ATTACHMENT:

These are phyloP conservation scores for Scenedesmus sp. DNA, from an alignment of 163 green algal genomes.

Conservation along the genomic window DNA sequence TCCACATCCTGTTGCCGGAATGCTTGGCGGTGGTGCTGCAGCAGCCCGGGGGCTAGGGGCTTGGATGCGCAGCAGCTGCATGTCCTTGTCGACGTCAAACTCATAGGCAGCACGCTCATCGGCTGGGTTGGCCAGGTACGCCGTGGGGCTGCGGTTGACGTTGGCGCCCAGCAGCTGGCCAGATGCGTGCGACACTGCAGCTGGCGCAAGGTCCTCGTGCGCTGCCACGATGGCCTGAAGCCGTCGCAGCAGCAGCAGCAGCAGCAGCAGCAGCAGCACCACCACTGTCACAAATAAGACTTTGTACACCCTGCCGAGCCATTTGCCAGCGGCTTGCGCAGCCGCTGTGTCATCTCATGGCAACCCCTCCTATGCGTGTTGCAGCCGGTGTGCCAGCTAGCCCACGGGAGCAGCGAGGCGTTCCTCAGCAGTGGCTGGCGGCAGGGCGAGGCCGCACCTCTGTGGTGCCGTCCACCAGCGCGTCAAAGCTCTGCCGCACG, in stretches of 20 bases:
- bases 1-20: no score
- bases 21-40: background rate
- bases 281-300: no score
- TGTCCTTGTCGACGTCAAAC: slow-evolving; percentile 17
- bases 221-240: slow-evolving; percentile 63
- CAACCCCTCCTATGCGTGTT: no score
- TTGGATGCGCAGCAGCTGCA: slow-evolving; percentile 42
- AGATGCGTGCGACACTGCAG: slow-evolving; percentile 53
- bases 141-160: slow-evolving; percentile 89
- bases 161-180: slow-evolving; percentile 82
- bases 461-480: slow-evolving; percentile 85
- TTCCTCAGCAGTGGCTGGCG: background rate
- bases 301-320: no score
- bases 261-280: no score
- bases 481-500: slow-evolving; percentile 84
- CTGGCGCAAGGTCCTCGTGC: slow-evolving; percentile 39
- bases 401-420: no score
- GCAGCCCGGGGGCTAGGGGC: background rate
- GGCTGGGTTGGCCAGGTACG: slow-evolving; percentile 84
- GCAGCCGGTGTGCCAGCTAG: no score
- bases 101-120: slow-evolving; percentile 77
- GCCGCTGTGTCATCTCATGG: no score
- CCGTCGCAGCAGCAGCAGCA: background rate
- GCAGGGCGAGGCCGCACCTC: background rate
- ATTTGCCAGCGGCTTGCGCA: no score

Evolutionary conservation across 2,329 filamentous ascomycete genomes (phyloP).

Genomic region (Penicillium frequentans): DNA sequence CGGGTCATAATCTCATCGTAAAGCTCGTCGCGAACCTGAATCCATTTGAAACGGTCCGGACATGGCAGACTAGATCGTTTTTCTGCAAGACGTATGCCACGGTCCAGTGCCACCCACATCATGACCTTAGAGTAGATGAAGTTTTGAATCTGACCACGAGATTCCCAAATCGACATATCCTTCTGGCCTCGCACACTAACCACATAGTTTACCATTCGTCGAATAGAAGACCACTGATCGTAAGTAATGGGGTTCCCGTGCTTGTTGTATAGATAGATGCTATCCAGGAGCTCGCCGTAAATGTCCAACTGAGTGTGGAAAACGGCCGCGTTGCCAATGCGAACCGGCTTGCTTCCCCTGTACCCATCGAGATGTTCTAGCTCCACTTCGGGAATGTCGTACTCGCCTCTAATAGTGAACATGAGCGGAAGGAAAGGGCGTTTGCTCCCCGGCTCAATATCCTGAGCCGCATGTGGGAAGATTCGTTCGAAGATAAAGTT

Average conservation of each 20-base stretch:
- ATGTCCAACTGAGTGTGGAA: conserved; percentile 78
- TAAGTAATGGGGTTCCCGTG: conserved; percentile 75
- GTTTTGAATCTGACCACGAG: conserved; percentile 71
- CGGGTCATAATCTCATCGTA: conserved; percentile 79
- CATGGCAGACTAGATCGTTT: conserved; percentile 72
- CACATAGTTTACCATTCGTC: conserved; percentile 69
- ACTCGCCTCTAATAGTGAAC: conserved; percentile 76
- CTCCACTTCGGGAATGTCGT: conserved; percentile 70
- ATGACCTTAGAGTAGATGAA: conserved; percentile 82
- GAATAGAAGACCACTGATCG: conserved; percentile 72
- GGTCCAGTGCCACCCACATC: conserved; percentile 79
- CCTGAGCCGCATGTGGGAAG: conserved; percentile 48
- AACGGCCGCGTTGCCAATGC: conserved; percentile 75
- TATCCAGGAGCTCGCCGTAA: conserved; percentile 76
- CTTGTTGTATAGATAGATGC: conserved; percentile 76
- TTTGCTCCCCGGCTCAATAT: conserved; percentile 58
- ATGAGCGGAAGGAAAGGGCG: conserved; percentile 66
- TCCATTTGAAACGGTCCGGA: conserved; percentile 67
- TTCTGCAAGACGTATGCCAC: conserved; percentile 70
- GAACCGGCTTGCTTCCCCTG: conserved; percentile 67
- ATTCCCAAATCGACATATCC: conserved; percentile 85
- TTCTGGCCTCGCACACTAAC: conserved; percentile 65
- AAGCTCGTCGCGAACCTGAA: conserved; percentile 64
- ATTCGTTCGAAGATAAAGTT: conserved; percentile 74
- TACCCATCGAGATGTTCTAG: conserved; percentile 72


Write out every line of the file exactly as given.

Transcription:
These are phyloP conservation scores for Scenedesmus sp. DNA, from an alignment of 163 green algal genomes.

Conservation along the genomic window DNA sequence TCCACATCCTGTTGCCGGAATGCTTGGCGGTGGTGCTGCAGCAGCCCGGGGGCTAGGGGCTTGGATGCGCAGCAGCTGCATGTCCTTGTCGACGTCAAACTCATAGGCAGCACGCTCATCGGCTGGGTTGGCCAGGTACGCCGTGGGGCTGCGGTTGACGTTGGCGCCCAGCAGCTGGCCAGATGCGTGCGACACTGCAGCTGGCGCAAGGTCCTCGTGCGCTGCCACGATGGCCTGAAGCCGTCGCAGCAGCAGCAGCAGCAGCAGCAGCAGCAGCACCACCACTGTCACAAATAAGACTTTGTACACCCTGCCGAGCCATTTGCCAGCGGCTTGCGCAGCCGCTGTGTCATCTCATGGCAACCCCTCCTATGCGTGTTGCAGCCGGTGTGCCAGCTAGCCCACGGGAGCAGCGAGGCGTTCCTCAGCAGTGGCTGGCGGCAGGGCGAGGCCGCACCTCTGTGGTGCCGTCCACCAGCGCGTCAAAGCTCTGCCGCACG, in stretches of 20 bases:
- bases 1-20: no score
- bases 21-40: background rate
- bases 281-300: no score
- TGTCCTTGTCGACGTCAAAC: slow-evolving; percentile 17
- bases 221-240: slow-evolving; percentile 63
- CAACCCCTCCTATGCGTGTT: no score
- TTGGATGCGCAGCAGCTGCA: slow-evolving; percentile 42
- AGATGCGTGCGACACTGCAG: slow-evolving; percentile 53
- bases 141-160: slow-evolving; percentile 89
- bases 161-180: slow-evolving; percentile 82
- bases 461-480: slow-evolving; percentile 85
- TTCCTCAGCAGTGGCTGGCG: background rate
- bases 301-320: no score
- bases 261-280: no score
- bases 481-500: slow-evolving; percentile 84
- CTGGCGCAAGGTCCTCGTGC: slow-evolving; percentile 39
- bases 401-420: no score
- GCAGCCCGGGGGCTAGGGGC: background rate
- GGCTGGGTTGGCCAGGTACG: slow-evolving; percentile 84
- GCAGCCGGTGTGCCAGCTAG: no score
- bases 101-120: slow-evolving; percentile 77
- GCCGCTGTGTCATCTCATGG: no score
- CCGTCGCAGCAGCAGCAGCA: background rate
- GCAGGGCGAGGCCGCACCTC: background rate
- ATTTGCCAGCGGCTTGCGCA: no score

Evolutionary conservation across 2,329 filamentous ascomycete genomes (phyloP).

Genomic region (Penicillium frequentans): DNA sequence CGGGTCATAATCTCATCGTAAAGCTCGTCGCGAACCTGAATCCATTTGAAACGGTCCGGACATGGCAGACTAGATCGTTTTTCTGCAAGACGTATGCCACGGTCCAGTGCCACCCACATCATGACCTTAGAGTAGATGAAGTTTTGAATCTGACCACGAGATTCCCAAATCGACATATCCTTCTGGCCTCGCACACTAACCACATAGTTTACCATTCGTCGAATAGAAGACCACTGATCGTAAGTAATGGGGTTCCCGTGCTTGTTGTATAGATAGATGCTATCCAGGAGCTCGCCGTAAATGTCCAACTGAGTGTGGAAAACGGCCGCGTTGCCAATGCGAACCGGCTTGCTTCCCCTGTACCCATCGAGATGTTCTAGCTCCACTTCGGGAATGTCGTACTCGCCTCTAATAGTGAACATGAGCGGAAGGAAAGGGCGTTTGCTCCCCGGCTCAATATCCTGAGCCGCATGTGGGAAGATTCGTTCGAAGATAAAGTT

Average conservation of each 20-base stretch:
- ATGTCCAACTGAGTGTGGAA: conserved; percentile 78
- TAAGTAATGGGGTTCCCGTG: conserved; percentile 75
- GTTTTGAATCTGACCACGAG: conserved; percentile 71
- CGGGTCATAATCTCATCGTA: conserved; percentile 79
- CATGGCAGACTAGATCGTTT: conserved; percentile 72
- CACATAGTTTACCATTCGTC: conserved; percentile 69
- ACTCGCCTCTAATAGTGAAC: conserved; percentile 76
- CTCCACTTCGGGAATGTCGT: conserved; percentile 70
- ATGACCTTAGAGTAGATGAA: conserved; percentile 82
- GAATAGAAGACCACTGATCG: conserved; percentile 72
- GGTCCAGTGCCACCCACATC: conserved; percentile 79
- CCTGAGCCGCATGTGGGAAG: conserved; percentile 48
- AACGGCCGCGTTGCCAATGC: conserved; percentile 75
- TATCCAGGAGCTCGCCGTAA: conserved; percentile 76
- CTTGTTGTATAGATAGATGC: conserved; percentile 76
- TTTGCTCCCCGGCTCAATAT: conserved; percentile 58
- ATGAGCGGAAGGAAAGGGCG: conserved; percentile 66
- TCCATTTGAAACGGTCCGGA: conserved; percentile 67
- TTCTGCAAGACGTATGCCAC: conserved; percentile 70
- GAACCGGCTTGCTTCCCCTG: conserved; percentile 67
- ATTCCCAAATCGACATATCC: conserved; percentile 85
- TTCTGGCCTCGCACACTAAC: conserved; percentile 65
- AAGCTCGTCGCGAACCTGAA: conserved; percentile 64
- ATTCGTTCGAAGATAAAGTT: conserved; percentile 74
- TACCCATCGAGATGTTCTAG: conserved; percentile 72